Commit Workflow page in Amazon CodeCatalyst
Figure 3: Commit workflow page in Amazon CodeCatalyst

The workflow file is stored in a ~/.codecatalyst/workflows/ folder in the root of your source repository. The file can have a .yml or .yaml extension.

Let’s review our work, using the load balancer’s URL that you created during prerequisites, paste it into your browser. Your page should look similar to (Figure 4).

Sample Application (Blue Version)
Figure 4: Sample Application (Blue version)

Step 7: Validate the setup

To validate the setup, you will make a small change to the sample application.

  • Open Amazon CodeCatalyst dev environment that you created in Step 4.
  • Update your local copy of the repository. In the terminal run the command below.

git pull

  • In the terminal, navigate to /templates folder. Open index.html and search for “Las Vegas”. Replace the word with “New York”. Save the file.
  • Commit the change to the repository using the commands below.

git add .
git commit -m "Updating the city to New York"
git push

After the change is committed, the workflow should start running automatically. You can monitor of the workflow run in Amazon CodeCatalyst console (Figure 5)
Blue/Green Deployment Progress on Amazon CodeCatalyst

Figure 5: Blue/Green Deployment Progress on Amazon CodeCatalyst

You can also see the deployment status on the AWS CodeDeploy deployment page (Figure 6)

  • Going back to the AWS console.
  • In the upper left search bar, type in “CodeDeploy”.
  • In the left hand menu, select Deployments.

Blue/Green Deployment Progress on AWS CodeDeploy
Figure 6: Blue/Green Deployment Progress on AWS CodeDeploy

Let’s review our update, using the load balancer’s URL that you created during pre-requisites, paste it into your browser. Your page should look similar to (Figure 7).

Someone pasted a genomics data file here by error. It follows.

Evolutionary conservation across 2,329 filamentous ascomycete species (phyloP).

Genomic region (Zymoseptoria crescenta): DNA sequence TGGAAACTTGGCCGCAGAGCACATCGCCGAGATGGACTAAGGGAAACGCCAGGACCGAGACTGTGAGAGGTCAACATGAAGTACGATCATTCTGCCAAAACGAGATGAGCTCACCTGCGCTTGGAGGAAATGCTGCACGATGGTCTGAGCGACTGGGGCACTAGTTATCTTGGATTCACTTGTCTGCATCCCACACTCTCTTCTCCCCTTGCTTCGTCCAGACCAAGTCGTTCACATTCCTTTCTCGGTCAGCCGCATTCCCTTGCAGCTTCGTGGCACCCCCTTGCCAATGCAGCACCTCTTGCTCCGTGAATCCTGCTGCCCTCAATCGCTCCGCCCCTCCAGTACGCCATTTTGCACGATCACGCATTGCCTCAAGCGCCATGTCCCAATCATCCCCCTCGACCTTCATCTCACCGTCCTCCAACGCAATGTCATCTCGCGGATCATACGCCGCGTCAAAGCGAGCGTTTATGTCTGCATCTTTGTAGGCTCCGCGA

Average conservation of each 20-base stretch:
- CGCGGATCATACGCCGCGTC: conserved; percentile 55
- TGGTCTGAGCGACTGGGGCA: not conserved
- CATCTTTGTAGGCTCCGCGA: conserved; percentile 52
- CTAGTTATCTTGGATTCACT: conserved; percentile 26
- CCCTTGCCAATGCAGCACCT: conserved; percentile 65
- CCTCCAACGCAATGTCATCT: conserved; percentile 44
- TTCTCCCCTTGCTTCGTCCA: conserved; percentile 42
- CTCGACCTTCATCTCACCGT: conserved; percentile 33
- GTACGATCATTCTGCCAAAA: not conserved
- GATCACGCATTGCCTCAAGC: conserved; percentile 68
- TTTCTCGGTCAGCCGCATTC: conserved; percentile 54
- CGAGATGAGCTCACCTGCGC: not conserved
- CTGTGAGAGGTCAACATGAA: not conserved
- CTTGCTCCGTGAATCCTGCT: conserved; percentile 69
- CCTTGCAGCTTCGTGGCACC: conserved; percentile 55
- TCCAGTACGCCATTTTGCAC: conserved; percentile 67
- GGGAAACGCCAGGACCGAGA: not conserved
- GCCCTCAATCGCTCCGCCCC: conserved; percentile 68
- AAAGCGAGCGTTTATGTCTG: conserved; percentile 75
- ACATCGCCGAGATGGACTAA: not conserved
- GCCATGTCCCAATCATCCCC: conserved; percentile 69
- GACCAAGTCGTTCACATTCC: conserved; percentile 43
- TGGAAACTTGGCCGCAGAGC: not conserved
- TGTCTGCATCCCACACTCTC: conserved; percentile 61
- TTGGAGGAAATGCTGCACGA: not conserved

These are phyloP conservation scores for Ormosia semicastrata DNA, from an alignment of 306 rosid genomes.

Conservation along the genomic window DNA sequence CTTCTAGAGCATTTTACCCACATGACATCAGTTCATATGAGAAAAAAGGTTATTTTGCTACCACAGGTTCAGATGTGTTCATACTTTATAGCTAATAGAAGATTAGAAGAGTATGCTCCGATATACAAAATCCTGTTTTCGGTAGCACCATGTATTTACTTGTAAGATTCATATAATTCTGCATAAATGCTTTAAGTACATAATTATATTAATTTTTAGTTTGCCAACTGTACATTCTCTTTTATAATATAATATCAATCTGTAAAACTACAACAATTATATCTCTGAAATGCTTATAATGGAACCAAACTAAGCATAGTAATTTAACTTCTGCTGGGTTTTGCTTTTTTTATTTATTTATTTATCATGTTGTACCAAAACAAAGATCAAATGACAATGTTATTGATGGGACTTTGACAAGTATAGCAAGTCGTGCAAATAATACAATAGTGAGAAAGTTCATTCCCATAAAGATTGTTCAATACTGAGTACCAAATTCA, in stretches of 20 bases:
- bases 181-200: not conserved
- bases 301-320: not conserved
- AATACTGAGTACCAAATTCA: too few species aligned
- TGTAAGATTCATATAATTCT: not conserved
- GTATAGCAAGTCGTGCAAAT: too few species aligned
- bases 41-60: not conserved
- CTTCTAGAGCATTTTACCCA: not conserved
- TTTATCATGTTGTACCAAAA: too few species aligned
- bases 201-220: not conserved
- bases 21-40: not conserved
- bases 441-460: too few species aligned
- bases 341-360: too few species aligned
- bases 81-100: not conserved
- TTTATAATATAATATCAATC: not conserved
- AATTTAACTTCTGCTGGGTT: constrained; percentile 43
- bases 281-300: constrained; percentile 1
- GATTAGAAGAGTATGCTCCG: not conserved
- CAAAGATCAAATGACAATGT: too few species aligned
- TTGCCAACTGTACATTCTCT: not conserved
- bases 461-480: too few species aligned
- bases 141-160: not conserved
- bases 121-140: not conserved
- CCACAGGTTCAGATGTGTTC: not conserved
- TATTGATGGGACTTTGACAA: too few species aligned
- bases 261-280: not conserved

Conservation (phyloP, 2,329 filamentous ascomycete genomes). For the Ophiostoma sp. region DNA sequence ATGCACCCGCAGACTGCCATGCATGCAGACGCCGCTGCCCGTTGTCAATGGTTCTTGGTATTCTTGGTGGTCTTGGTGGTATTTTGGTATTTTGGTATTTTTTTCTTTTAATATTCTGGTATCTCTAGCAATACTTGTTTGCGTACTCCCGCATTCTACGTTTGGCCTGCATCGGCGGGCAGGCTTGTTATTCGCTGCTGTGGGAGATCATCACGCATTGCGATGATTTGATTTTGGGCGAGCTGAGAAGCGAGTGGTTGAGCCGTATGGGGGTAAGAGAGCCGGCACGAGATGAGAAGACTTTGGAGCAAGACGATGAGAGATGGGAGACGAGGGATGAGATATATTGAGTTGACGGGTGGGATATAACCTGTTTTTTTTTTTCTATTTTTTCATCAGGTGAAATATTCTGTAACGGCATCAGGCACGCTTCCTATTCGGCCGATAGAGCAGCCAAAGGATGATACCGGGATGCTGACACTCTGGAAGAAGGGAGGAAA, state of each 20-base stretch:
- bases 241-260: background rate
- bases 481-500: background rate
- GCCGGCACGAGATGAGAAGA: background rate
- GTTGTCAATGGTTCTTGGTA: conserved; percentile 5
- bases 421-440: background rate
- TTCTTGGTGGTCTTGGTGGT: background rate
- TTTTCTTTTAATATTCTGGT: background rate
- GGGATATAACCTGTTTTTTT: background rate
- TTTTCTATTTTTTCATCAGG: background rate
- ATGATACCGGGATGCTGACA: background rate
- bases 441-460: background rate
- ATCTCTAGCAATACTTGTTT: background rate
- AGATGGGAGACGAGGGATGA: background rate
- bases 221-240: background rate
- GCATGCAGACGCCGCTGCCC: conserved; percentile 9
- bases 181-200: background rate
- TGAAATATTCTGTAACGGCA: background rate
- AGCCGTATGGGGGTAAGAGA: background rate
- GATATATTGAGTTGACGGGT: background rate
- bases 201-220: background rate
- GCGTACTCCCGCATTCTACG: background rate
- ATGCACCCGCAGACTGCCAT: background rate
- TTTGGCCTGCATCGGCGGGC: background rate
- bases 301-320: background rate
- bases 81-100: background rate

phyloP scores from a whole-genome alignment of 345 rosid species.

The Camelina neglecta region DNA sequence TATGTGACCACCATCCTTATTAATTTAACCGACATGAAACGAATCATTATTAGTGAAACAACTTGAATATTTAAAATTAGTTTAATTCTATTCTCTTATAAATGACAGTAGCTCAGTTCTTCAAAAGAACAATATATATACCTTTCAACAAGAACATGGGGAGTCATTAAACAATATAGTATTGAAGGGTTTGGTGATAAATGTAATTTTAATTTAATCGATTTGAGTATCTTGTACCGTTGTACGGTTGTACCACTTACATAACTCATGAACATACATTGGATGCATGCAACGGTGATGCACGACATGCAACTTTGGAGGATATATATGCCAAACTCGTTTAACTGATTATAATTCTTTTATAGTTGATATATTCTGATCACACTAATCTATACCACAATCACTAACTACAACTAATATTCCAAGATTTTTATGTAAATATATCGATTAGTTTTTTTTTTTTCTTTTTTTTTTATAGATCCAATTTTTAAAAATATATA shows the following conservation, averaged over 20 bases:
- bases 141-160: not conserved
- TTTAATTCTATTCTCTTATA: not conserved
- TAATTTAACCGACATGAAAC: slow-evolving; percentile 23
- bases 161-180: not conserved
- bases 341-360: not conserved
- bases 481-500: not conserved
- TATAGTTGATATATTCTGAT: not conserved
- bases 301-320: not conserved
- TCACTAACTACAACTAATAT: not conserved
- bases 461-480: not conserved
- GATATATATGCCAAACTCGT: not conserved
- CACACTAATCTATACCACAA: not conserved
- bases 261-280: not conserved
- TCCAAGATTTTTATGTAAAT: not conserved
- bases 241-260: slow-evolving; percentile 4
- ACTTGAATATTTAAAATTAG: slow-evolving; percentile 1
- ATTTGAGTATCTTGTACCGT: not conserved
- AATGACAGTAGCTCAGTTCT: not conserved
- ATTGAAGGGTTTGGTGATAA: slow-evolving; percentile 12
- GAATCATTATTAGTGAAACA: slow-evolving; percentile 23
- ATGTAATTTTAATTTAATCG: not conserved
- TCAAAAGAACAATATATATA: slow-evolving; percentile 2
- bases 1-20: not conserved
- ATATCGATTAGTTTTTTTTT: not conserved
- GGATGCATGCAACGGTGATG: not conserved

Sample Application (Green version)

Figure 7: Sample Application (Green version)


If you have been following along with this workflow, you should delete the resources you deployed so you do not continue to incur charges.

  • Delete the Amazon ECS service and Amazon ECS cluster from AWS console.
  • Manually delete Amazon CodeCatalyst dev environment, source repository and project from your CodeCatalyst Space.
  • Delete the AWS CodeDeploy application through console or CLI.


In this post, we demonstrated how you can configure Blue/Green deployments for your container workloads using Amazon CodeCatalyst workflows. The same approach can be used to configure Canary deployments as well. Learn more about AWS CodeDeploy configuration for advanced container deployments in AWS CodeDeploy user guide.

William Cardoso

William Cardoso is a Solutions Architect at Amazon Web Services based in South Florida area. He has 20+ years of experience in designing and developing enterprise systems. He leverages his real world experience in IT operations to work with AWS customers providing architectural and best practice recommendations for new and existing solutions. Outside of work, William enjoys woodworking, walking and cooking for friends and family.

Piyush Mattoo

Piyush Mattoo is a Solution Architect for enterprises at Amazon Web Services. He is a software technology leader with over 15 years of experience building scalable and distributed software systems that require a combination of broad T-shaped skills across multiple technologies. He has an educational background in Computer Science with a Masters degree in Computer and Information Science from University of Massachusetts. He is based out of Southern California and current interests include outdoor camping and nature walks.

Hareesh Iyer

Hareesh Iyer is a Senior Solutions Architect at AWS. He helps customers build scalable, secure, resilient and cost-efficient architectures on AWS. He is passionate about cloud-native patterns, containers and microservices.